A new adaptation based on matrix solid phase dispersion of tissue for the subsequent isolation of polycyclic aromatic hydrocarbons was developed and used for extractions of Gulf menhaden caught during the summer of 2011. Many Matrix Solid Phase Dispersion (MSPD) methods require specific cartridges and other clean-up materials in order to achieve proper extraction. For this study, the tissues were lyophilized prior to applying the adapted MSPD method allowing for a much more complete homogenization with the C18 silica. The tissue was spiked with phenanthrene d10 as a surrogate as a measure of PAH recovery prior to the lyophilisation process to determine if any target compounds were lost and prior to sonication as per the finalized adaptation procedure to determine method efficiency. This technique used C18 silica in a 1: 1 ratio as the primary homogenizing material for the menhaden tissue matrix and was eluted with dichloromethane (DCM) until visibly clear. The overall study mean recovery was 88 % ± 5 % with method detection limits between 0.4 ng/g and 4.4 ng/g tissue dry weight. This adapted protocol has been used exclusively on the analysis of high lipid content fish stocks affected by dispersed and weathered oil from the BP Horizon incident. © 2014 Gregory M. Olson et al.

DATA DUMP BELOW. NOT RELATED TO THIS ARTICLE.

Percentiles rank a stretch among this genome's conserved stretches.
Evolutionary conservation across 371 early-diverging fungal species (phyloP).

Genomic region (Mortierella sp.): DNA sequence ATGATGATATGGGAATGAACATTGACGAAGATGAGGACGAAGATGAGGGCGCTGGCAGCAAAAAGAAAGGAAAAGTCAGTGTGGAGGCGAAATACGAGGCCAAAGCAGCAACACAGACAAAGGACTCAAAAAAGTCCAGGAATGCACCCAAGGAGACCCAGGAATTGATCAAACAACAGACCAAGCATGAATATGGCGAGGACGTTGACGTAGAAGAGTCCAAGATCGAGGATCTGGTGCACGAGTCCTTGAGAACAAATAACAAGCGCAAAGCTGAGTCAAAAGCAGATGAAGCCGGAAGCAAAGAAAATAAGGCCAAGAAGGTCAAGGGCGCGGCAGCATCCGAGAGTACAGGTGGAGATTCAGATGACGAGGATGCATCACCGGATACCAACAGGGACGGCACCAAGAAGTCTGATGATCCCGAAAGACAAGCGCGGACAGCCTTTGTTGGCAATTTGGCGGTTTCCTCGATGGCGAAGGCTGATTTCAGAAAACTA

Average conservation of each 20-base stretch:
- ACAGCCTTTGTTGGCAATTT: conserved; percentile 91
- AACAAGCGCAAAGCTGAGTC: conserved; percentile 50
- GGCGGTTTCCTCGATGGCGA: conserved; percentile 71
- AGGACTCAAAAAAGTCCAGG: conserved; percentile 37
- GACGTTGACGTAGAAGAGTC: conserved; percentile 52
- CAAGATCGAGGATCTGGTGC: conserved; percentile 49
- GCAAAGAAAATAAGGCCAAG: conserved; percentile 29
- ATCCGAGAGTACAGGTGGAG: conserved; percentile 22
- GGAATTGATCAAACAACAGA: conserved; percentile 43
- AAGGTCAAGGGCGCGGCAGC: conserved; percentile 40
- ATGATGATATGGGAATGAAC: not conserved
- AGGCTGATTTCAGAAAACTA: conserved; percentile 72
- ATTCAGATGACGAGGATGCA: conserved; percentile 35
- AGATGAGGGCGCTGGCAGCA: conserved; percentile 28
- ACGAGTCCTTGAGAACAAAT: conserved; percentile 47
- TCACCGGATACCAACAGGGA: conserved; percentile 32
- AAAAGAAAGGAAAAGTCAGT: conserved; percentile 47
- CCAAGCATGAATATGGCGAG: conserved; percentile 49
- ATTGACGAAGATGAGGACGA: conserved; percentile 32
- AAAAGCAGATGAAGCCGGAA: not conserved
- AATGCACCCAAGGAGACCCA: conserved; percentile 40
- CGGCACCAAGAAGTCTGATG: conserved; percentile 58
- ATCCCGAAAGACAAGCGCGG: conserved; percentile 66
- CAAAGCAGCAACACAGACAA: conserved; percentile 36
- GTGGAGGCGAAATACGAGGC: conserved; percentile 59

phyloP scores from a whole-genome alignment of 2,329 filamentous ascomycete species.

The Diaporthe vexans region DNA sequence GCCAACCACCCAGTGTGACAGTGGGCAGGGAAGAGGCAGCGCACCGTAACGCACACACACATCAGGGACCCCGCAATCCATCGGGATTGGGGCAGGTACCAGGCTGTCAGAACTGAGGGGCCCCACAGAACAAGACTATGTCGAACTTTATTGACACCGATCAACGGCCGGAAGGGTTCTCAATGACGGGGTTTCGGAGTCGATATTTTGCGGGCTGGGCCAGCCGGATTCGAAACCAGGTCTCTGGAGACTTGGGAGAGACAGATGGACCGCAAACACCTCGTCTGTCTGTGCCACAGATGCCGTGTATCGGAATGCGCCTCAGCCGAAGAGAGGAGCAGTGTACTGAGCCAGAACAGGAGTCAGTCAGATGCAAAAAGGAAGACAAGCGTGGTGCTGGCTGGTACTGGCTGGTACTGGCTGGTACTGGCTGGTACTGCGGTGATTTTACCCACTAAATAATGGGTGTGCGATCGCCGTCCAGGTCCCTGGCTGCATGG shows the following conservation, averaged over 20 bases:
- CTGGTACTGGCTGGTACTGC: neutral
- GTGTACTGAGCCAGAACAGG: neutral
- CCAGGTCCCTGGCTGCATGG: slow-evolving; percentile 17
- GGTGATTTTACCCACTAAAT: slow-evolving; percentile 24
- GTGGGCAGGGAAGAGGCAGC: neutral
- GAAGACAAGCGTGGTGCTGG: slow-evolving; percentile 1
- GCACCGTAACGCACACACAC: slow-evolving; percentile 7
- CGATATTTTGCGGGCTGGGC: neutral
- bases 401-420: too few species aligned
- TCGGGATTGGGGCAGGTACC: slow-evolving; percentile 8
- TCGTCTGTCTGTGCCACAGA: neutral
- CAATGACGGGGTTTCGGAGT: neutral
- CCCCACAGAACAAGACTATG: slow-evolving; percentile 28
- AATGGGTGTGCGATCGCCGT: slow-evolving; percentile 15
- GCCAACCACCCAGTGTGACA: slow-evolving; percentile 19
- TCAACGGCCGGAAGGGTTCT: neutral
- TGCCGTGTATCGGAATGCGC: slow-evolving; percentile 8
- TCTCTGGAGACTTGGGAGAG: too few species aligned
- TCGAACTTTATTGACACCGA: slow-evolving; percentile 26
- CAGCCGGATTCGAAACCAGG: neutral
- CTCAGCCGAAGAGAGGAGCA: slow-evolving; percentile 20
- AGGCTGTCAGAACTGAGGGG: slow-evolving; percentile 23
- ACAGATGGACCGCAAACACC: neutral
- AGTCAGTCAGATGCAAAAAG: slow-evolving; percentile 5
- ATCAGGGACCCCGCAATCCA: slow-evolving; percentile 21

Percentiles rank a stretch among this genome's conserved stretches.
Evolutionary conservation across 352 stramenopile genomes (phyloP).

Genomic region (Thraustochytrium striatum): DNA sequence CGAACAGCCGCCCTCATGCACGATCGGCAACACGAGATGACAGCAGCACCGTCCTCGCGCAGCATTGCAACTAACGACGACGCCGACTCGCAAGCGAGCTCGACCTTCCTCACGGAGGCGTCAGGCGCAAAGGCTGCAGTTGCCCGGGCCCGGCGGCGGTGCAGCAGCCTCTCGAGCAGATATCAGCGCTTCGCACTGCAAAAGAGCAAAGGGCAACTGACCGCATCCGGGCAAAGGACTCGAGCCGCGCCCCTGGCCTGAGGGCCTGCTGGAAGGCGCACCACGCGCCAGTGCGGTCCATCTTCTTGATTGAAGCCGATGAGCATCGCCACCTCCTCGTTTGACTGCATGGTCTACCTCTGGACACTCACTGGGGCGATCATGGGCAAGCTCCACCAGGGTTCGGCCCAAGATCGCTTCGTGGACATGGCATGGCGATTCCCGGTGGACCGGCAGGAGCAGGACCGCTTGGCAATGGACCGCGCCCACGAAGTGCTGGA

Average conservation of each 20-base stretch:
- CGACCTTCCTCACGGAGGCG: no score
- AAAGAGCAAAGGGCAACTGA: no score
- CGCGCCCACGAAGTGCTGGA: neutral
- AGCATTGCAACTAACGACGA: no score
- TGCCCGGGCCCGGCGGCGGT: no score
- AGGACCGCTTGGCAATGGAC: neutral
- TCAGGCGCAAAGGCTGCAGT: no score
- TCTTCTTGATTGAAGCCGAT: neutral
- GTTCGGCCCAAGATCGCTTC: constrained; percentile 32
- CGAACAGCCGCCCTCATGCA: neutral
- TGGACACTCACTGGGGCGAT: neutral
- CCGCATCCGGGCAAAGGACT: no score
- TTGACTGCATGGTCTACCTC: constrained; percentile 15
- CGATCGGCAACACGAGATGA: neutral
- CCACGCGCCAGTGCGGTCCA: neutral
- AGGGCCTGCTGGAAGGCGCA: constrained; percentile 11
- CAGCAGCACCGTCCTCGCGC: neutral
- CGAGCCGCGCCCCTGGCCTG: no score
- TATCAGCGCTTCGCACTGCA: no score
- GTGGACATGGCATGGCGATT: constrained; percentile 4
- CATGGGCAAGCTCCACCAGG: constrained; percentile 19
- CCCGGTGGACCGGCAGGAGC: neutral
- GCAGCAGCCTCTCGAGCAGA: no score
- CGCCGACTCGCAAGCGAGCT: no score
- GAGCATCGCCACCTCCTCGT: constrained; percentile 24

Olson, G. M., Meyer, B. M., & Portier, R. J. (2014). Adaptation of sonication-assisted matrix solid phase dispersion of tissues for the subsequent extraction of polycyclic aromatic hydrocarbons from Gulf menhaden (Brevoortia patronus). Biochemistry Research International, 2014. https://doi.org/10.1155/2014/925684